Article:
PrEP during pregnancy: safety evidence ‘reassuring’ but gaps remain

07 February 2020

Research on PrEP safety for pregnant women and their babies finds no adverse effects – but knowledge gaps remain.  

Women waiting in a health clinic

The findings, which come from a systematic review published in the Journal of the International AIDS Society, examined five completed and nine planned or ongoing studies. None of the completed studies found any PrEP-related adverse outcomes in pregnancy or post-birth. However, the review identified several research gaps that will need to be address if PrEP is to be scaled up for pregnant women.

The World Health Organization recommends offering PrEP to pregnant and breastfeeding women at substantial risk of HIV infection but many countries are yet to follow this guidance. This is despite evidence that the risk of acquiring HIV more than doubles for women when they are pregnant or have just given birth.

The nine ongoing or planned studies analysed by the review are being conducted in Kenya, Malawi, South Africa, Uganda, the United States and Zimbabwe and will be completed by 2022. Together they will provide data on an additional 6,200 pregnant women taking PrEP. Although this will expand the data on PrEP safety in pregnancy six-fold, addressing key research gaps will be vital to convince a number of countries to provide PrEP for pregnant women. It has been reported that the desire for additional safety evidence has hindered PrEP implementation among pregnant women in South Africa, Malawi and Zambia, for instance.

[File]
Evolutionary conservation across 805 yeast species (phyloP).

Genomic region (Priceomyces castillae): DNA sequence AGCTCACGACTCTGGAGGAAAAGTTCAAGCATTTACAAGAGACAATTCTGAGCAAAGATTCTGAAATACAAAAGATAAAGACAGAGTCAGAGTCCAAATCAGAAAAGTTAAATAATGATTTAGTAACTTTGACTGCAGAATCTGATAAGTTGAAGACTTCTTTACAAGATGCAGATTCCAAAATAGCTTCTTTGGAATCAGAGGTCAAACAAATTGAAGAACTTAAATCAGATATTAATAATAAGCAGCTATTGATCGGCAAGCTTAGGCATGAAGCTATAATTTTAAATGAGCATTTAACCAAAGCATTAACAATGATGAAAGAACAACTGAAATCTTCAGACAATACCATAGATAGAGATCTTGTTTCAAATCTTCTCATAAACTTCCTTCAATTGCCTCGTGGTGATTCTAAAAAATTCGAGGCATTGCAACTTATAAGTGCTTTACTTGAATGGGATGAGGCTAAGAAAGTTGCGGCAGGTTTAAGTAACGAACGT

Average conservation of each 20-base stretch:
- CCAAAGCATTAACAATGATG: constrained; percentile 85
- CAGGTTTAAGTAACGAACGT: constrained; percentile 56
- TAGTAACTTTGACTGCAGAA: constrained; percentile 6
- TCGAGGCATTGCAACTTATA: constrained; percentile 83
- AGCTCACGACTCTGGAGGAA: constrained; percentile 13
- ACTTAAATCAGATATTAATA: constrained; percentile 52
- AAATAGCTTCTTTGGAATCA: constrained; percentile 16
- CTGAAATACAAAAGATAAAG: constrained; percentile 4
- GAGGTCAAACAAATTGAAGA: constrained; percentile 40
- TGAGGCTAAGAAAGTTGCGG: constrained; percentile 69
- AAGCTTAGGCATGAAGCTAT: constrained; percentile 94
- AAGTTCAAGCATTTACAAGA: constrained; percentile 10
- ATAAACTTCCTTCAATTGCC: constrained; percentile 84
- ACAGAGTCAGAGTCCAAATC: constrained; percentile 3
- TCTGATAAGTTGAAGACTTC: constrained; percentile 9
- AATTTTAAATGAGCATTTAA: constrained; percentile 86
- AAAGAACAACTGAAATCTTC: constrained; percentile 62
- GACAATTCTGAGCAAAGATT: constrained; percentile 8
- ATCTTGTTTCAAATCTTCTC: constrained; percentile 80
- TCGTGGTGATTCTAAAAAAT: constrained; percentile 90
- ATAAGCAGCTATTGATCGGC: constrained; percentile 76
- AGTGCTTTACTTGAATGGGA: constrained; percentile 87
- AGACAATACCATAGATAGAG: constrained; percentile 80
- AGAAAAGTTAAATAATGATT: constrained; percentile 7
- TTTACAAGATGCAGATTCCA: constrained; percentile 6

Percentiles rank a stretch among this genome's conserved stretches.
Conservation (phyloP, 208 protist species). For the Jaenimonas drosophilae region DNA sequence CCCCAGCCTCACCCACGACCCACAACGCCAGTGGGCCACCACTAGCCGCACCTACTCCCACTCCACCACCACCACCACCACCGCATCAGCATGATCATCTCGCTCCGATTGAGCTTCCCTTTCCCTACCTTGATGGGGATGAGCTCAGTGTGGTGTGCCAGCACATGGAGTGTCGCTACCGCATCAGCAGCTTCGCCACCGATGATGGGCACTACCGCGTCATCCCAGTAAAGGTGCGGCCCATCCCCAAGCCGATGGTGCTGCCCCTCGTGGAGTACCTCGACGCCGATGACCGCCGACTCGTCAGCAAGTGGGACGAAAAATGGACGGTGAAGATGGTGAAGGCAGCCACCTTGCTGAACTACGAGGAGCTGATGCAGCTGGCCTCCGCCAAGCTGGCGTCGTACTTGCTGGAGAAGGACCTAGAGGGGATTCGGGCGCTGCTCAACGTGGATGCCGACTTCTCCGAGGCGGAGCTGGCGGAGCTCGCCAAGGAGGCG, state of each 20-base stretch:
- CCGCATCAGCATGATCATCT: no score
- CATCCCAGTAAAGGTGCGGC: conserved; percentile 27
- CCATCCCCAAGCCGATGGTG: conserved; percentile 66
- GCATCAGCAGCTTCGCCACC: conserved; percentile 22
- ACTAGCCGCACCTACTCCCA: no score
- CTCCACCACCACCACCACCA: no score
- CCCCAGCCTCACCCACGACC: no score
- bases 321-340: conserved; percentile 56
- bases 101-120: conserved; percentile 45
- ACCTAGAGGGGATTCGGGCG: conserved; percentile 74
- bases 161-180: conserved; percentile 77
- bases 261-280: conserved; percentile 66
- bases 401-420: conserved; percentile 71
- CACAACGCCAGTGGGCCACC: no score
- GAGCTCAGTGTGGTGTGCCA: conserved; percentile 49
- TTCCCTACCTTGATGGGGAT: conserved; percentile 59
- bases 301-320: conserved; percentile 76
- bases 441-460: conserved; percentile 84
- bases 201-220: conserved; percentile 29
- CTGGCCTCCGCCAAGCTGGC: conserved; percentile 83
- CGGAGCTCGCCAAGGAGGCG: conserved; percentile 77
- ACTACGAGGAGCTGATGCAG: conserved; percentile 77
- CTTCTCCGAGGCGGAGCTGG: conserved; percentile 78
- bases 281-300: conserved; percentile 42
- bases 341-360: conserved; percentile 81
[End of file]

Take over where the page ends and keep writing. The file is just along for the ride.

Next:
The five completed studies included a total of 1,000 women in Kenya, Uganda, Zimbabwe and South Africa and were conducted between 2014 and 2018. Four of these studies found no differences in pregnancy or infant outcomes among women taking PrEP compared to women who were not. One study found that PrEP-exposed infants were smaller in length at four weeks but no difference after a year.

The analysis identified four major research gaps. The first relates to PrEP exposure levels, including the drug levels needed to protect women and infants from acquiring HIV. Pregnancy can affect drug pharmacokinetics (the time the body takes to absorb, distribute, metabolise and excrete a drug), but to date only one small study has examined this issue. This found pregnancy can lower PrEP levels by between 45–58%, and more so as the pregnancy progresses. It is currently unclear whether lower PrEP levels during pregnancy have implications for preventing HIV among pregnant women and infants, yet only two studies are due to investigate this issue.

Another important gap relates to post-birth complications. Although all current or planned studies will evaluate outcomes including gestational age at birth, birth length, birth weight, pregnancy loss and congenital abnormalities, most will only include women who begin taking PrEP during pregnancy. This means data on the effects of taking PrEP before conceiving or during the early stages of pregnancy will be limited. In addition, none of the studies analysed are due to evaluate neurocognitive outcomes among PrEP-exposed infants.

The review also highlighted the need for studies to examine longer‐term outcomes for children born to women who are on PrEP, beyond infancy and into early childhood. Few studies analysed by the review are due to follow infants after they reach their first birthday.

A need to examine a broader range of health outcomes among pregnant women, such as bone health, was also identified. An examination of the connection between birth complications and sexually transmitted infections among pregnant women on PrEP was also suggested as a key area for analysis.

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